Finding peace in the classroom begins in primary grades at Randolph Academy
It’s a typical school day at the Randolph Academy near western New York’s Lake Erie.
As they do each time there’s a playground fight or a disruptive outburst in class, students huddle up. This group, seated in a circle of burgundy and tan plastic chairs, includes sixth and seventh graders.
As an Imprint reporter looked on in late November, a few chatted and others seemed intent when they gathered to discuss the previous day’s incident: A student had stormed out of the classroom, slamming a classmate’s finger in the door.
The school’s restorative justice coordinator, Laura Heeter, and guidance counselor Tina Morgan lead the half-hour discussion about what the four middle schoolers saw and how it affected them.
The students said they felt scared; one says he “hid under a desk.” Another described throwing a chair — out of frustration for the student whose fingertip was nearly severed in the door. The children’s teacher says the incident left her feeling “frustrated.”
K-12 students at Randolph Academy have been reassigned from their local public schools due to emotional and behavioral challenges, such as kids needing a smaller classroom setting due to extreme anxiety. A small percentage, roughly 5% of students, are currently in foster care, and some have had experiences in the juvenile justice system.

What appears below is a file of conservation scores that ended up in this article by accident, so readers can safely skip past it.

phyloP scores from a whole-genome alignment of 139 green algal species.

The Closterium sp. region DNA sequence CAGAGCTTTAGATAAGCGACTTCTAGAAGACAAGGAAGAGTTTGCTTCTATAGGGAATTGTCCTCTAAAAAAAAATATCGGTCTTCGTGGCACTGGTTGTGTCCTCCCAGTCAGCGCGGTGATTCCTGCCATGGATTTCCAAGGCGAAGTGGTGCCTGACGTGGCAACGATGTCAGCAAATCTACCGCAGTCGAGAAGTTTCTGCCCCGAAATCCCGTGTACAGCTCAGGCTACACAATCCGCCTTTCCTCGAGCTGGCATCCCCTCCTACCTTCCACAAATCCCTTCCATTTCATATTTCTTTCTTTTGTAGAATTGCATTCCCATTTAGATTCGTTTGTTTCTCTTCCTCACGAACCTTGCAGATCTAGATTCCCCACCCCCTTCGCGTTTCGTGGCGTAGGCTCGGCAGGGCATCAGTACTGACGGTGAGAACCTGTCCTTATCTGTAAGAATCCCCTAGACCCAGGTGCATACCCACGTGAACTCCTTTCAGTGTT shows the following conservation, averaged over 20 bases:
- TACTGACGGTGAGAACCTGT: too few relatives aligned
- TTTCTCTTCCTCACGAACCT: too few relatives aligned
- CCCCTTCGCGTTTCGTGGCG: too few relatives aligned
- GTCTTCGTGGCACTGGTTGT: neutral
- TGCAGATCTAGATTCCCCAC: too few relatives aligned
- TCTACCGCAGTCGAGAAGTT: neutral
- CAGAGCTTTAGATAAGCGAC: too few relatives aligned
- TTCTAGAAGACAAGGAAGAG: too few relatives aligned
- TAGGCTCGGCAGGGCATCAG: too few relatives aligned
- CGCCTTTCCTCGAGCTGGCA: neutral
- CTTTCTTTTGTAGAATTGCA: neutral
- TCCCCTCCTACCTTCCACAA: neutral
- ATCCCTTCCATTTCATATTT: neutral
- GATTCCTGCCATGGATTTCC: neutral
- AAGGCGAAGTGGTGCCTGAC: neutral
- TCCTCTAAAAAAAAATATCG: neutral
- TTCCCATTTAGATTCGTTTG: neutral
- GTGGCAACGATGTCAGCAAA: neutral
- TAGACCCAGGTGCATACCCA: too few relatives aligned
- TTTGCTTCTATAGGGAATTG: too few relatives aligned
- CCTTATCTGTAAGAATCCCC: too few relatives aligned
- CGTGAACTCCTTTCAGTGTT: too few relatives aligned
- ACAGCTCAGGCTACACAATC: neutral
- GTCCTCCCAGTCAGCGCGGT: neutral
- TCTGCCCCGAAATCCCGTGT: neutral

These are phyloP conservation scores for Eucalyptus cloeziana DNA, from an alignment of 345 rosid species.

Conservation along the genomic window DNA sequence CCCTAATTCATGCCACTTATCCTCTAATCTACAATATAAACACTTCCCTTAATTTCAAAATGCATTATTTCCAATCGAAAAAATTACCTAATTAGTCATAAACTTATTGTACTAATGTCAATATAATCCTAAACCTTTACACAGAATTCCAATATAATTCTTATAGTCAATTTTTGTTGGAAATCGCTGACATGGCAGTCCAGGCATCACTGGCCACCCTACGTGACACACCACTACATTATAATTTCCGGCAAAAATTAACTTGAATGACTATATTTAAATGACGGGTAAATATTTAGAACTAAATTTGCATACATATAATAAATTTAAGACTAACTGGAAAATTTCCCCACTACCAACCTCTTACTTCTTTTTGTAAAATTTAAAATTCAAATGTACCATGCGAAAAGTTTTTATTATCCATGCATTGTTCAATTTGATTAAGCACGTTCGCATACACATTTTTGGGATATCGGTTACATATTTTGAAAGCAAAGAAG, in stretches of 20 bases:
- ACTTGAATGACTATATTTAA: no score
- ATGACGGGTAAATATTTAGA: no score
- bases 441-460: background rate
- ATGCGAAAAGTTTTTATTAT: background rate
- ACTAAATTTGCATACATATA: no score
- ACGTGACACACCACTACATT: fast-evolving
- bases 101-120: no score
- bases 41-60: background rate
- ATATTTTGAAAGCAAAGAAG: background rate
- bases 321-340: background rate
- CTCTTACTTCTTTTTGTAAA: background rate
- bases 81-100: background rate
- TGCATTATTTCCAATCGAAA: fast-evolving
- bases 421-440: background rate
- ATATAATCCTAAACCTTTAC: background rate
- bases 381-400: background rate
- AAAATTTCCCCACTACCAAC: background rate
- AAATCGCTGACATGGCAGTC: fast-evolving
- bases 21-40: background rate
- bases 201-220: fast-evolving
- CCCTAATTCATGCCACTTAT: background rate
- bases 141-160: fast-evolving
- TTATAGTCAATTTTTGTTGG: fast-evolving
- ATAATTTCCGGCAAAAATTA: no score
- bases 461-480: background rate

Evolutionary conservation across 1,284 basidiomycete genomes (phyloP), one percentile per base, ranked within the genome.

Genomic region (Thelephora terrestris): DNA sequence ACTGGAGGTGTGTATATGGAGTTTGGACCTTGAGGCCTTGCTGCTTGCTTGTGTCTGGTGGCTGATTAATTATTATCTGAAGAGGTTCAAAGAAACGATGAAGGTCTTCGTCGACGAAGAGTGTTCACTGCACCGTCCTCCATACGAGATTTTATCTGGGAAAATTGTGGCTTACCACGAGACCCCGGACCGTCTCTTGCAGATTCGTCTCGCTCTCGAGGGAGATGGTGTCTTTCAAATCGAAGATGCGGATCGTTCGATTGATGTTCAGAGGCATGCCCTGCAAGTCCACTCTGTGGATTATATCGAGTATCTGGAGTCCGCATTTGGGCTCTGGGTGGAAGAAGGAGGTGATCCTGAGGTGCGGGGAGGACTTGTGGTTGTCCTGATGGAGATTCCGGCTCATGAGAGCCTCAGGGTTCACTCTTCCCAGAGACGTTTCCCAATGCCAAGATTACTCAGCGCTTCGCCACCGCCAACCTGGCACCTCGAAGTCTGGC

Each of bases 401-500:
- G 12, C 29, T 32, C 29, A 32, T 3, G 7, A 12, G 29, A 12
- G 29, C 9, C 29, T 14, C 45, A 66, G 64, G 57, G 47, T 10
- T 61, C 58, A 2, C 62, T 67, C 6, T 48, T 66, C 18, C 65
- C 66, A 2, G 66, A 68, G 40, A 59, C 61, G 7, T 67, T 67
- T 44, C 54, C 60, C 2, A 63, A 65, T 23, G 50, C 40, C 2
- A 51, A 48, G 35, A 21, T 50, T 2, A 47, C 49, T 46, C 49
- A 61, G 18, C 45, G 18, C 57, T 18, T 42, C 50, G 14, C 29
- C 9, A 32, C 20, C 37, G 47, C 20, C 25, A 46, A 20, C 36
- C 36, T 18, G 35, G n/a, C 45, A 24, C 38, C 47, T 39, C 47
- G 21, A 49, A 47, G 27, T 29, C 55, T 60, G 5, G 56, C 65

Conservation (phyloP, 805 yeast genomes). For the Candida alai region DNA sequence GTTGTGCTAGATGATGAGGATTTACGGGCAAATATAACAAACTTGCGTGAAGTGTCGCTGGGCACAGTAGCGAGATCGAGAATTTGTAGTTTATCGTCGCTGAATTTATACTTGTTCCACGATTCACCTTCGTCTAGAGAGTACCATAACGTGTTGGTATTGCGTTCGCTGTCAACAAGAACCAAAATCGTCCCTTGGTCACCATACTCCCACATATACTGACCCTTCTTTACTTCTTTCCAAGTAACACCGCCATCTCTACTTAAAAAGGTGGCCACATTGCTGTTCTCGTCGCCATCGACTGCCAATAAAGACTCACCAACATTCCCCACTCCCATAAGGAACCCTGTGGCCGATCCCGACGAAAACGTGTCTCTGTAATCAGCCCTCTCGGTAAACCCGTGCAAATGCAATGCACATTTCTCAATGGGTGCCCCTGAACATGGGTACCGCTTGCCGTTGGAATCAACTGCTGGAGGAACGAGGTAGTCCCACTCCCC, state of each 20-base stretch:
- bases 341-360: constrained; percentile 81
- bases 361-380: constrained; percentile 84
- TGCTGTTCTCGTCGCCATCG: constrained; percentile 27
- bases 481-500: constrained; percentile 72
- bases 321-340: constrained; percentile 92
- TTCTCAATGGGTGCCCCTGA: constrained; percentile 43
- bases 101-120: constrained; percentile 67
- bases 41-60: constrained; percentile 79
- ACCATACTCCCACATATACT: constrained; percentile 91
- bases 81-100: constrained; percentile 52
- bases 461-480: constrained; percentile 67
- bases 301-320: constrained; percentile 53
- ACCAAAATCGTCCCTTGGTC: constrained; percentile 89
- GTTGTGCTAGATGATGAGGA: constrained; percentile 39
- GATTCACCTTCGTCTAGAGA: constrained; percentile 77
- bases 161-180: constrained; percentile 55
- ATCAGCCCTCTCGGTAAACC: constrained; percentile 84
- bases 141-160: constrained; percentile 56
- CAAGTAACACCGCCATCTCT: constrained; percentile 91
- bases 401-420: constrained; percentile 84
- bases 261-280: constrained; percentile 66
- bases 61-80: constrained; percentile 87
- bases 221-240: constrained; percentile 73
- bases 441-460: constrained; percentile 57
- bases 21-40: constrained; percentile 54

In restorative justice circles like these, Randolph Academy wants to help kids find a better way forward.
Traditional discipline and conflict management strategies in schools across the country are under heightened scrutiny and reevaluation, following a racial justice reckoning sparked by the killing of George Floyd in May 2020. Combined with a growing awareness of adolescent brain science and the weight of mass incarceration on society, youth and families, many schools are in search of alternatives that have been in place at Randolph Academy for seven years.
Citing a history of practice within Indigenous cultures, the Center for Justice and Reconciliation described the goal of restorative justice as healing.
“Reinforcing this goal of healing is the empowerment of the community to be involved in deciding what is to be done in the particular case and to address underlying problems that may have led to the crime,” the center states on its website.
As previously reported by The Imprint, restorative justice has become a standard offering across the U.S., increasingly relied upon by schools and law enforcement to divert low-level students and juvenile offenders away from the criminal justice system. Laws supporting the method — which brings a perpetrator, a victim and related parties together to address wrongdoing, identify underlying issues and inspire healing rather than retribution or punishment — now exist in 45 states, according to a 2019 analysis published in the Utah Law Review.